But some feminist leaders do want to address any cultural differences that might exist as migrants are integrated into their receiving countries. Sweden’s approach to gender equality is uniquely progressive, and Swedes would like to keep it that way. A recent World Economic Forum report ranked Sweden as the fourth most gender-equal nation out of 142 countries. The higher rates of rape reporting in Sweden are seen as a sign that women feel particularly empowered. And gender equality education in Sweden is strong: last year every 16-year-old was given a copy of the book-length essay We Should all be Feminists, by Nigerian author Chimamanda Ngozi Adichie.

Clara Berglund, of The Swedish Women’s Lobby, wants to take some steps to protect those values in Sweden, including mandatory education about gender equality for migrants. “We want education on gender equality for refugees. But when we demand this, we are countered by other feminist groups who say that when you make this argument, you are supporting anti-immigrant groups. We can have a generous refugee policy, and at the same time, have mandatory education. For some people, it is hard to combine these views because there is a big fear of being associated with anti-immigrant groups, to be thought of as racist, ” says Bergland.

“As feminists, we have to put gender equality and women’s rights first. As soon as there is a big challenge for society, it is always women’s rights and gender equality that is less prioritized. People are afraid that any voices saying that other cultures are less gender-equal would undermine the picture of Sweden as a welcoming and multi-cultural society. This kind of silencing that is going on is a barrier to Democracy.”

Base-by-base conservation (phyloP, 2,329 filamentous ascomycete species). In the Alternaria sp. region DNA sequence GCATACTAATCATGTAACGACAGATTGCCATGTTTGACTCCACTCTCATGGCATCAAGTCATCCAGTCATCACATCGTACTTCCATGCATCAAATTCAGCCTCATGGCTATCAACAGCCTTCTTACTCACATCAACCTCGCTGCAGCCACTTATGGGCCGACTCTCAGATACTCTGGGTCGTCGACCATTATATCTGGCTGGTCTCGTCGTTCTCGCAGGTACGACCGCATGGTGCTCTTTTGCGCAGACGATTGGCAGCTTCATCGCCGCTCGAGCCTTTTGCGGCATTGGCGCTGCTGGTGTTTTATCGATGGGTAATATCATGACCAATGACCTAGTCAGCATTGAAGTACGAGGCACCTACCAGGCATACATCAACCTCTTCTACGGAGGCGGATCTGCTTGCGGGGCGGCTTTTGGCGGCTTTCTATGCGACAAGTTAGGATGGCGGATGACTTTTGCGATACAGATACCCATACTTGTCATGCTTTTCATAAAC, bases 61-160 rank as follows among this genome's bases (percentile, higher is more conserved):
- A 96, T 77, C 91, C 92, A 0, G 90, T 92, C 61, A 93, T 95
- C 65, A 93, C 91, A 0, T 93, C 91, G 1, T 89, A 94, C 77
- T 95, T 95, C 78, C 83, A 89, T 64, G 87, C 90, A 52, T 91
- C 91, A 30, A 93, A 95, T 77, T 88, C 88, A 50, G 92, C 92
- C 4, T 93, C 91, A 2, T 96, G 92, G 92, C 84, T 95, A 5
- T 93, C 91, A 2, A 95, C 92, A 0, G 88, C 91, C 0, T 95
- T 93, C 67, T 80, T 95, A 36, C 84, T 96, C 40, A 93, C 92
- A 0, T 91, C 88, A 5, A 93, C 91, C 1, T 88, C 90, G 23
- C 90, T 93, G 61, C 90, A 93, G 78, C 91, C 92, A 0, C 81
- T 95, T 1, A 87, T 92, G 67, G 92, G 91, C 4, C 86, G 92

Gulan Avci, 38, a former Swedish MP for the center-right Liberal People’s Party and president of the Liberal Women Federation in Sweden, says that fear of racism is stopping Swedes from properly integrating migrants, and will also be dangerous for migrant women.

“Swedish politicians have not been successful in talking about the challenges that we meet with this big immigration to Sweden,” she says. “There is a fear in Sweden of being thought of as racist if you talk about these problems. These fears cause us to sweep these problems under the rug. This has been caused by xenophobic forces that are exploiting them…Sweden is a country that is afraid of conflict.”

Avci says moderates’ reluctance to talk about potential culture clash strengthens support for right wing groups. “When people don’t get answers, and the Swedish Democrats give the answers, then they trust them. People need to perceive that they are safe in their own society.”

Read More: International Migration Has Surged 41% Since 2000, U.N. Says

Avci, who is of Kurdish descent and immigrated when she was a little girl to Bredäng, a largely immigrant suburb of Stockholm, says that ignoring the reality of the refugees’ culture does a disservice to migrant women and girls, who should benefit from the same equality with men as native-born Swedes.

“If Sweden is going to be a role model for gender equality in the future, then we need to say that the law must be equal to everybody who lives here. If we don’t do that, then indirectly we are saying that some groups are not worth fighting for,” she says. “I’m very disappointed with the feminist movement in Sweden who don’t care about victims of honor culture. If you don’t fight for these girls and women, then you don’t respect human rights.”

Fear of racism may also prevent discussion about the gender imbalance in migration, which can be a risk factor for violence against women. More than seven out of ten asylum seekers coming to Europe are men, according to data compiled by the Economist. Some researchers have found that gender imbalance can lead to heightened risk of all kinds of violence in recieving countries. Valerie Hudson, a political science professor at Texas A&M, told the Financial Times: “The literature I’ve contributed to shows a pattern: the higher the sex ratio, the higher the crime rate and crimes against women…When you get a surplus of young men in a society–and they are marginalized, disadvantaged, and they live together and socialize together–you have the beginnings of collective activity in which they take what society has denied them.”

Yet, Ebba Witt-Brattström, a Swedish feminist who now teaches at the University of Helsinki still saw a silver lining: “It is a good thing for women that at last the sexual harassment of young women that has been going on in schools and on the net, everywhere and at every time has surfaced where it can be debated by everybody.”